Usage Tables

The HID working group publishes a set of documents that make up the HID Usage Tables. This is effectively the dictionary which describes all the published things HID devices can do. These HID Usage Tables contains a list and description of a bunch of Usages. A Usage provides information to an application developer about the intended meaning and use of a particular item described in the Report Descriptor. For example, there is a usage defined for the left button of a mouse. The Report Descriptor can define where in a report an application can find the current state of the mouse’s left button. The Usage Tables are broken up into several name spaces, called Usage Pages. Each Usage Page describes a set of related Usages to help organize the document. The combination of a Usage Page and Usage defines the Usage ID that uniquely identifies a specific usage in the Usage Tables.

The HID Application Programming Interface (API)

There are three categories of HID APIs: device discovery and setup, data movement, and report creation/interpretation.

Device Discovery and Setup

The following list identifies HID API that an application can use to: identify properties of a HID device, and, to establish communication with that device. In addition, an application can use some of these API to identify a Top Level Collection.

  • HidD_GetAttributes
  • HidD_GetHidGuid
  • HidD_GetIndexedString
  • HidD_GetManufacturerString
  • HidD_GetPhysicalDescriptor
  • HidD_GetPreparsedData
  • HidD_GetProductString
  • HidD_GetSerialNumberString
  • HidD_GetNumInputBuffers
  • HidD_SetNumInputBuffers

Data Movement

The following list identifies HID API that an application can use to move data back and forth between the app and a selected device.

  • HidD_GetInputReport
  • HidD_SetFeature
  • HidD_SetOutputReport
  • ReadFile
  • WriteFile

Report Creation and Interpretation

If you are writing a HID app for your own hardware, you have existing knowledge of the size and format of each report issued by your device. In this case, your app can cast the input and output report buffers to structs and consume the data.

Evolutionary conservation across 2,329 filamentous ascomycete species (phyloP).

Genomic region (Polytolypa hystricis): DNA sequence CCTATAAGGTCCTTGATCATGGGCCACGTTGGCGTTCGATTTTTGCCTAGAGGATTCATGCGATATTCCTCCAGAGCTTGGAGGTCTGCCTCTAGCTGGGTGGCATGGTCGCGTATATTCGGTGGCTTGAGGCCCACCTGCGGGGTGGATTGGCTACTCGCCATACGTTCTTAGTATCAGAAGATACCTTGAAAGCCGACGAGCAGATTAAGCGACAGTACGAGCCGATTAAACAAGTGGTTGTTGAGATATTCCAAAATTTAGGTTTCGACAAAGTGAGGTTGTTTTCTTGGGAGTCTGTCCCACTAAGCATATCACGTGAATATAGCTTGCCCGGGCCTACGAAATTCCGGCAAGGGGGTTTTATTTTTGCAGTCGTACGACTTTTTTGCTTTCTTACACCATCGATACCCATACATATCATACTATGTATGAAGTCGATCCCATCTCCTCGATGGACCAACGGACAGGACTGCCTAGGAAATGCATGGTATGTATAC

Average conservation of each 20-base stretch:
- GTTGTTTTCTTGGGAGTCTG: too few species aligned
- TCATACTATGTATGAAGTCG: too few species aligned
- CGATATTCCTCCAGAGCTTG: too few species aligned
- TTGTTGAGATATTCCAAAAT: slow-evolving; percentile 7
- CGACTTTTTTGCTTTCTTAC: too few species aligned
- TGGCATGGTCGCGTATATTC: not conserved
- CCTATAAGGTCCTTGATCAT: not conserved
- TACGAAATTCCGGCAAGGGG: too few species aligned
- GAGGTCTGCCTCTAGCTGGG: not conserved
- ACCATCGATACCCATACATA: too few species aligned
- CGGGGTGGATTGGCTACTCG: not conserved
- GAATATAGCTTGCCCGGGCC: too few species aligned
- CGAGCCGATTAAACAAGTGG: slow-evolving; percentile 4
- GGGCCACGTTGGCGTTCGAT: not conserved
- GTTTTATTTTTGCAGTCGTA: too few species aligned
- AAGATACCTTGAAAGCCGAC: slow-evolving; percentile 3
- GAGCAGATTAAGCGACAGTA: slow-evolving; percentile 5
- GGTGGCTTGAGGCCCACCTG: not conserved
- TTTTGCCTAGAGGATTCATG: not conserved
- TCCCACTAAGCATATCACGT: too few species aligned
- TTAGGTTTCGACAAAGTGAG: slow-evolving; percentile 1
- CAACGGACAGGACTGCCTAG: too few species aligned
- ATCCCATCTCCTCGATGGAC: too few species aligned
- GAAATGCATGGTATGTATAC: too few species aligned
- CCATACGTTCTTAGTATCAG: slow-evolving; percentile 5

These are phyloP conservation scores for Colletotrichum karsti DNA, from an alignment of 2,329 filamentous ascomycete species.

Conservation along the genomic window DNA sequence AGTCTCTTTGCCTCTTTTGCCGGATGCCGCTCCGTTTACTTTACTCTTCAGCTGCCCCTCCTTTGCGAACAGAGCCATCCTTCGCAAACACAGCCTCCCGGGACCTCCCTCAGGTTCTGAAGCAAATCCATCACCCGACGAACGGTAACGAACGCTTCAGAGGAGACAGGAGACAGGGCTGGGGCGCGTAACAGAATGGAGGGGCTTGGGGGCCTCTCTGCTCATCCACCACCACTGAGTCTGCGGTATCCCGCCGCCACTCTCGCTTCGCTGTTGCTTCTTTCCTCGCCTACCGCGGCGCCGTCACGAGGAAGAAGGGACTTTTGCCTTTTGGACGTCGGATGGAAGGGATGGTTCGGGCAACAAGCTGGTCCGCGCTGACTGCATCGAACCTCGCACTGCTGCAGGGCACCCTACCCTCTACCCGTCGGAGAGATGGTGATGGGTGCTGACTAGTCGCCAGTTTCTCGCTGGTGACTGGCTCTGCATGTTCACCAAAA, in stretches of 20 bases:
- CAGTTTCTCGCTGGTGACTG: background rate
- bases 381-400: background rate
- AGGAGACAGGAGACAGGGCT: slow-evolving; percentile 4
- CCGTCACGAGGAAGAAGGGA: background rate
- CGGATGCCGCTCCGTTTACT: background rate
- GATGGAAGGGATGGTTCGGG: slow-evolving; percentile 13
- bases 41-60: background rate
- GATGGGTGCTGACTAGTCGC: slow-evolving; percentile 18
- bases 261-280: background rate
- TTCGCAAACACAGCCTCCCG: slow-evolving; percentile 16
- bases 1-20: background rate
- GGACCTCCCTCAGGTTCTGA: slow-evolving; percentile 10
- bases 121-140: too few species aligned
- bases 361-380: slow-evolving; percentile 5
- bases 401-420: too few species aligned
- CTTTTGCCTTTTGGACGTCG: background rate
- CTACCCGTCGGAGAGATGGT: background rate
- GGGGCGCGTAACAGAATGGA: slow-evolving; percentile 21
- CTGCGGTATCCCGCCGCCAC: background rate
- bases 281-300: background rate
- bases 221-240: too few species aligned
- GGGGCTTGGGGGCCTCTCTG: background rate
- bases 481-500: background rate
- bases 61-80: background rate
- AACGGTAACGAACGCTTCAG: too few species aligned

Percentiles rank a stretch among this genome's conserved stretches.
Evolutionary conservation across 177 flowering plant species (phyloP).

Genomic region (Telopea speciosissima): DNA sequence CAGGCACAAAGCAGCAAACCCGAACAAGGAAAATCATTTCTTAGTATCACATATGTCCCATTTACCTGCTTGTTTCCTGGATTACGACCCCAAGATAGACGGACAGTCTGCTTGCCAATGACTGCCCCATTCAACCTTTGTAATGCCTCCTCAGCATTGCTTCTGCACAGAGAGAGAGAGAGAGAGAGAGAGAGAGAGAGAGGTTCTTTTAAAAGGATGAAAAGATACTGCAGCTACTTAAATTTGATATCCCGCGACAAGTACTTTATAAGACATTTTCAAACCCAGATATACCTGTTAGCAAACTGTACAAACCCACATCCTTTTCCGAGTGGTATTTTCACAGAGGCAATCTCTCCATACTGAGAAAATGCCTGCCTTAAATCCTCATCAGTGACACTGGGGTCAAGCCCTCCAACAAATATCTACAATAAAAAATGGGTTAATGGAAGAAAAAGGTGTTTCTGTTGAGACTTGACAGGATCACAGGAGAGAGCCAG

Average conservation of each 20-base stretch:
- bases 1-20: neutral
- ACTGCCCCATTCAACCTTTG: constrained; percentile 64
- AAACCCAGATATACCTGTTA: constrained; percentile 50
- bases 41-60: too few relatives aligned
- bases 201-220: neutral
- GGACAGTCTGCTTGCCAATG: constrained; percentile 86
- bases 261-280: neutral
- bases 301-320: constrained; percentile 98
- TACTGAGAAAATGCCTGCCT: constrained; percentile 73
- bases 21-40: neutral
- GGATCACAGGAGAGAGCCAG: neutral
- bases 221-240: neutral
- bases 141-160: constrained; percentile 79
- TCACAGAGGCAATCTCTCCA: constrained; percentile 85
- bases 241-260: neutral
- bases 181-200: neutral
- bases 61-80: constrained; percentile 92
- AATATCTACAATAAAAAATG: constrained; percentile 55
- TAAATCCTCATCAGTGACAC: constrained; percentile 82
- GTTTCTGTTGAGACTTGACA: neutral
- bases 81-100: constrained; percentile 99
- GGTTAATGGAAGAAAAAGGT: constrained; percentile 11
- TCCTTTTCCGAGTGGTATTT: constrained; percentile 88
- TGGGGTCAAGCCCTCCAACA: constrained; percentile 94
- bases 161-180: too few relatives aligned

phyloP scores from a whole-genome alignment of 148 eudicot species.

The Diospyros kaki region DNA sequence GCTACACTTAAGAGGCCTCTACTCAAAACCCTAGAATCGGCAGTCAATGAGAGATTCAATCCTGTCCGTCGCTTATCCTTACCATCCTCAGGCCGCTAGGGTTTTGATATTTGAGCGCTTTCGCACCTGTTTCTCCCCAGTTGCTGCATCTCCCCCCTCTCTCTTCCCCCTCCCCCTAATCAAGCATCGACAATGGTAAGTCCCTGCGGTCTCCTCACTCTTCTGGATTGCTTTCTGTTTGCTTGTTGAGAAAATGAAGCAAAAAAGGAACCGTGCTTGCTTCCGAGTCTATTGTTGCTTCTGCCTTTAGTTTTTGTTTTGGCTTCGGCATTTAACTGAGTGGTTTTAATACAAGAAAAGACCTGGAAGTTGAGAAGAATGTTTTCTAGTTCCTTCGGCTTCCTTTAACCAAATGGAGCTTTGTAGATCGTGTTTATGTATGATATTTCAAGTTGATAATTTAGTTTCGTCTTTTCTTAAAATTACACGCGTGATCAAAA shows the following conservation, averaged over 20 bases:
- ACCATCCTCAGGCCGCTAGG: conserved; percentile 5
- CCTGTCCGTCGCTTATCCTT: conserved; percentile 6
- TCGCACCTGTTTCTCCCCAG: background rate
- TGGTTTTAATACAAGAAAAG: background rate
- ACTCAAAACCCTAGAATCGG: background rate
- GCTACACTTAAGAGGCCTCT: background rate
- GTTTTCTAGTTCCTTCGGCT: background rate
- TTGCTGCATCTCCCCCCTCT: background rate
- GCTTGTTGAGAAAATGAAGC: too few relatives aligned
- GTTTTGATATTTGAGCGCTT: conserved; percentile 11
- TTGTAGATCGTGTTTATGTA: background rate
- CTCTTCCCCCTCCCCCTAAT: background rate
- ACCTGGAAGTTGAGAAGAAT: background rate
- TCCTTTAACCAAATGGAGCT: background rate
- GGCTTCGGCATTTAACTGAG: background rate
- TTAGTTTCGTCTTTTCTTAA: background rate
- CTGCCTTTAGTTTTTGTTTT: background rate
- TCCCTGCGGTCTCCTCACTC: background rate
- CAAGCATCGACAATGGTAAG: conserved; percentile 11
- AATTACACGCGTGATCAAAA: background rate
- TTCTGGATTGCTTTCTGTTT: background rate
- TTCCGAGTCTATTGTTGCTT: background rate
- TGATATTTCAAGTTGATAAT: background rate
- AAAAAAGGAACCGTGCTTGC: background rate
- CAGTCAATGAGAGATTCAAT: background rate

If, however, you are writing a HID app that communicates with all devices that expose common functionality (for example, a music app that needs to detect when a play button is pressed), you may not know the size and format of the HID reports. This category of application understands certain Top Level Collections and certain usages.

In order to interpret the reports received from a device, or to create reports to be sent, the application needs to leverage the Report Descriptor in order to determine if and where a particular usage is located in the reports, and potentially the units of values in the reports. This is where HID parsing is required. Windows provides a HID parser for use by drivers and applications. This parser exposes a set of APIs (HidP_*) that can be used to discover the types of usages supported by a device, determine the state of such usages in a report, or to build a report to change the state of a usage in the device.

The following list identifies the HID parser APIs.

  • HidP_GetButtonCaps
  • HidP_GetButtons
  • HidP_GetButtonsEx
  • HidP_GetCaps
  • HidP_GetData
  • HidP_GetExtendedAttributes
  • HidP_GetLinkCollectionNodes
  • HidP_GetScaledUsageValue
  • HidP_GetSpecificButtonCaps
  • HidP_GetSpecificValueCaps
  • HidP_GetUsages
  • HidP_GetUsagesEx
  • HidP_GetUsageValue
  • HidP_GetUsageValueArray
  • HidP_GetValueCaps
  • HidP_InitializeReportForID
  • HidP_IsSameUsageAndPage
  • HidP_MaxDataListLength
  • HidP_MaxUsageListLength
  • HidP_SetButtons
  • HidP_SetData
  • HidP_SetScaledUsageValue
  • HidP_SetUsages
  • HidP_SetUsageValue
  • HidP_SetUsageValueArray
  • HidP_UnsetButtons
  • HidP_UnsetUsages
  • HidP_UsageAndPageListDifference
  • HidP_UsageListDifference